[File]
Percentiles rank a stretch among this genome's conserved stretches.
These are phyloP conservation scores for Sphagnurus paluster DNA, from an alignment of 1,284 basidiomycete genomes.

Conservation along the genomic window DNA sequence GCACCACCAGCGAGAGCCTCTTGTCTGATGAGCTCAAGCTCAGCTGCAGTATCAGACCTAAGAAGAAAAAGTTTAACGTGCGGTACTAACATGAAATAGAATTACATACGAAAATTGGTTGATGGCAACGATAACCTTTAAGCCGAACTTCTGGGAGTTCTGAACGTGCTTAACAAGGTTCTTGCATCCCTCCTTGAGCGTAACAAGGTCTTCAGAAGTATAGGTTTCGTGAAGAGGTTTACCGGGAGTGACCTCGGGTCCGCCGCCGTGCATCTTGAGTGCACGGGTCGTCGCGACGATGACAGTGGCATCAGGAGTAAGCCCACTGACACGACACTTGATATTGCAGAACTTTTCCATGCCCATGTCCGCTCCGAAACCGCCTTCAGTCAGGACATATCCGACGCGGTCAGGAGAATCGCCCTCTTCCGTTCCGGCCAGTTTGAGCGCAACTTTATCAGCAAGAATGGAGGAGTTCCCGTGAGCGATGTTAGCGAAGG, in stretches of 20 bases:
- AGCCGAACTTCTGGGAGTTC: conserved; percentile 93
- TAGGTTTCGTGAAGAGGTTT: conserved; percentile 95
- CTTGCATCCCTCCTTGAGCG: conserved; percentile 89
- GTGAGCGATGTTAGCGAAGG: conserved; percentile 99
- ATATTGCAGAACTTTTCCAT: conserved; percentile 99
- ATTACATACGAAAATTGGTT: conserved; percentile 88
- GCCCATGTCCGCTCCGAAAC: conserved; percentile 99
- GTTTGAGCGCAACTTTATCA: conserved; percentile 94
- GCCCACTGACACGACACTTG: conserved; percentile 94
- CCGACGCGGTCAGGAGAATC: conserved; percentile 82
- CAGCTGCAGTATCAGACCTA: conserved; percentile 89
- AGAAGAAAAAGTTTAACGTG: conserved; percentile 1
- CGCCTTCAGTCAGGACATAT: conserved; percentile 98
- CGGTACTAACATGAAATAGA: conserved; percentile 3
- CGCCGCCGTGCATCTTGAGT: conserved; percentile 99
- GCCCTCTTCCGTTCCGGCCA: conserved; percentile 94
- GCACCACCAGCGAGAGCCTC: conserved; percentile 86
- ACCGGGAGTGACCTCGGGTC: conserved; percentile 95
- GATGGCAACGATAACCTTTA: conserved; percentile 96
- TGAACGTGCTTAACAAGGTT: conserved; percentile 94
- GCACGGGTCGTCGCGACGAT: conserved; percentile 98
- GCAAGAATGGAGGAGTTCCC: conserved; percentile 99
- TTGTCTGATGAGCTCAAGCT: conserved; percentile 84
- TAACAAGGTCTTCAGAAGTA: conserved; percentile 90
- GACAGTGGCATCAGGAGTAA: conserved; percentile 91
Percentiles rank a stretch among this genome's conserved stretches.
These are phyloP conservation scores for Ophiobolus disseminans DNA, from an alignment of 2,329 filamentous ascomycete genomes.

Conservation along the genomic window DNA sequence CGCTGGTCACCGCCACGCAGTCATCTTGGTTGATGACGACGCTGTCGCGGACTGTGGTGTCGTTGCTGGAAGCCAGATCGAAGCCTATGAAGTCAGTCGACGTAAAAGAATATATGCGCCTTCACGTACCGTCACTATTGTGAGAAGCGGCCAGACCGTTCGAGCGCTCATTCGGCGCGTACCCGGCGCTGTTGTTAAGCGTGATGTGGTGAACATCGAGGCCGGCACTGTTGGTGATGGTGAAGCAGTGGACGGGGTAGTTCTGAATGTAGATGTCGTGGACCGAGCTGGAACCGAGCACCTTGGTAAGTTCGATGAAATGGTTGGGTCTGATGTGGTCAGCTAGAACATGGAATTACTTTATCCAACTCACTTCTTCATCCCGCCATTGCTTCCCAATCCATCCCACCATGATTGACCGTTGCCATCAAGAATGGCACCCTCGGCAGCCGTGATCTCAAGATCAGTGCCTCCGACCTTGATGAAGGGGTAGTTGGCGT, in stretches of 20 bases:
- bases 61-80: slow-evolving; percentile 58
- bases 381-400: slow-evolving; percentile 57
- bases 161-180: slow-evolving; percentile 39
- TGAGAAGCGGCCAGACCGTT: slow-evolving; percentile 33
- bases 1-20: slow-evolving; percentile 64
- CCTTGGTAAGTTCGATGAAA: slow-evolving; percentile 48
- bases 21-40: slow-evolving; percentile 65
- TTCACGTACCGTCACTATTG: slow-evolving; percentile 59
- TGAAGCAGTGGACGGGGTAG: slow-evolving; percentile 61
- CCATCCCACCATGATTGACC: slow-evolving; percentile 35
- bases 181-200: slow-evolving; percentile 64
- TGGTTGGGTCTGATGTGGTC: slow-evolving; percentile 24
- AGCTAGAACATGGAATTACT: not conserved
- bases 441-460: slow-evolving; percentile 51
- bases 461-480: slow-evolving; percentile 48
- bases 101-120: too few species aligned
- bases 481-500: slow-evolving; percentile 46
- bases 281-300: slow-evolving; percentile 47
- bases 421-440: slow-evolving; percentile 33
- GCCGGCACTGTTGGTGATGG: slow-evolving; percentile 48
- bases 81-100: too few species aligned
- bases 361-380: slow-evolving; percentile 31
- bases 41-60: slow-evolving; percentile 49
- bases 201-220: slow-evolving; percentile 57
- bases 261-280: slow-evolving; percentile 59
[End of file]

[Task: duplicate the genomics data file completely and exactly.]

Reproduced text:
Percentiles rank a stretch among this genome's conserved stretches.
These are phyloP conservation scores for Sphagnurus paluster DNA, from an alignment of 1,284 basidiomycete genomes.

Conservation along the genomic window DNA sequence GCACCACCAGCGAGAGCCTCTTGTCTGATGAGCTCAAGCTCAGCTGCAGTATCAGACCTAAGAAGAAAAAGTTTAACGTGCGGTACTAACATGAAATAGAATTACATACGAAAATTGGTTGATGGCAACGATAACCTTTAAGCCGAACTTCTGGGAGTTCTGAACGTGCTTAACAAGGTTCTTGCATCCCTCCTTGAGCGTAACAAGGTCTTCAGAAGTATAGGTTTCGTGAAGAGGTTTACCGGGAGTGACCTCGGGTCCGCCGCCGTGCATCTTGAGTGCACGGGTCGTCGCGACGATGACAGTGGCATCAGGAGTAAGCCCACTGACACGACACTTGATATTGCAGAACTTTTCCATGCCCATGTCCGCTCCGAAACCGCCTTCAGTCAGGACATATCCGACGCGGTCAGGAGAATCGCCCTCTTCCGTTCCGGCCAGTTTGAGCGCAACTTTATCAGCAAGAATGGAGGAGTTCCCGTGAGCGATGTTAGCGAAGG, in stretches of 20 bases:
- AGCCGAACTTCTGGGAGTTC: conserved; percentile 93
- TAGGTTTCGTGAAGAGGTTT: conserved; percentile 95
- CTTGCATCCCTCCTTGAGCG: conserved; percentile 89
- GTGAGCGATGTTAGCGAAGG: conserved; percentile 99
- ATATTGCAGAACTTTTCCAT: conserved; percentile 99
- ATTACATACGAAAATTGGTT: conserved; percentile 88
- GCCCATGTCCGCTCCGAAAC: conserved; percentile 99
- GTTTGAGCGCAACTTTATCA: conserved; percentile 94
- GCCCACTGACACGACACTTG: conserved; percentile 94
- CCGACGCGGTCAGGAGAATC: conserved; percentile 82
- CAGCTGCAGTATCAGACCTA: conserved; percentile 89
- AGAAGAAAAAGTTTAACGTG: conserved; percentile 1
- CGCCTTCAGTCAGGACATAT: conserved; percentile 98
- CGGTACTAACATGAAATAGA: conserved; percentile 3
- CGCCGCCGTGCATCTTGAGT: conserved; percentile 99
- GCCCTCTTCCGTTCCGGCCA: conserved; percentile 94
- GCACCACCAGCGAGAGCCTC: conserved; percentile 86
- ACCGGGAGTGACCTCGGGTC: conserved; percentile 95
- GATGGCAACGATAACCTTTA: conserved; percentile 96
- TGAACGTGCTTAACAAGGTT: conserved; percentile 94
- GCACGGGTCGTCGCGACGAT: conserved; percentile 98
- GCAAGAATGGAGGAGTTCCC: conserved; percentile 99
- TTGTCTGATGAGCTCAAGCT: conserved; percentile 84
- TAACAAGGTCTTCAGAAGTA: conserved; percentile 90
- GACAGTGGCATCAGGAGTAA: conserved; percentile 91
Percentiles rank a stretch among this genome's conserved stretches.
These are phyloP conservation scores for Ophiobolus disseminans DNA, from an alignment of 2,329 filamentous ascomycete genomes.

Conservation along the genomic window DNA sequence CGCTGGTCACCGCCACGCAGTCATCTTGGTTGATGACGACGCTGTCGCGGACTGTGGTGTCGTTGCTGGAAGCCAGATCGAAGCCTATGAAGTCAGTCGACGTAAAAGAATATATGCGCCTTCACGTACCGTCACTATTGTGAGAAGCGGCCAGACCGTTCGAGCGCTCATTCGGCGCGTACCCGGCGCTGTTGTTAAGCGTGATGTGGTGAACATCGAGGCCGGCACTGTTGGTGATGGTGAAGCAGTGGACGGGGTAGTTCTGAATGTAGATGTCGTGGACCGAGCTGGAACCGAGCACCTTGGTAAGTTCGATGAAATGGTTGGGTCTGATGTGGTCAGCTAGAACATGGAATTACTTTATCCAACTCACTTCTTCATCCCGCCATTGCTTCCCAATCCATCCCACCATGATTGACCGTTGCCATCAAGAATGGCACCCTCGGCAGCCGTGATCTCAAGATCAGTGCCTCCGACCTTGATGAAGGGGTAGTTGGCGT, in stretches of 20 bases:
- bases 61-80: slow-evolving; percentile 58
- bases 381-400: slow-evolving; percentile 57
- bases 161-180: slow-evolving; percentile 39
- TGAGAAGCGGCCAGACCGTT: slow-evolving; percentile 33
- bases 1-20: slow-evolving; percentile 64
- CCTTGGTAAGTTCGATGAAA: slow-evolving; percentile 48
- bases 21-40: slow-evolving; percentile 65
- TTCACGTACCGTCACTATTG: slow-evolving; percentile 59
- TGAAGCAGTGGACGGGGTAG: slow-evolving; percentile 61
- CCATCCCACCATGATTGACC: slow-evolving; percentile 35
- bases 181-200: slow-evolving; percentile 64
- TGGTTGGGTCTGATGTGGTC: slow-evolving; percentile 24
- AGCTAGAACATGGAATTACT: not conserved
- bases 441-460: slow-evolving; percentile 51
- bases 461-480: slow-evolving; percentile 48
- bases 101-120: too few species aligned
- bases 481-500: slow-evolving; percentile 46
- bases 281-300: slow-evolving; percentile 47
- bases 421-440: slow-evolving; percentile 33
- GCCGGCACTGTTGGTGATGG: slow-evolving; percentile 48
- bases 81-100: too few species aligned
- bases 361-380: slow-evolving; percentile 31
- bases 41-60: slow-evolving; percentile 49
- bases 201-220: slow-evolving; percentile 57
- bases 261-280: slow-evolving; percentile 59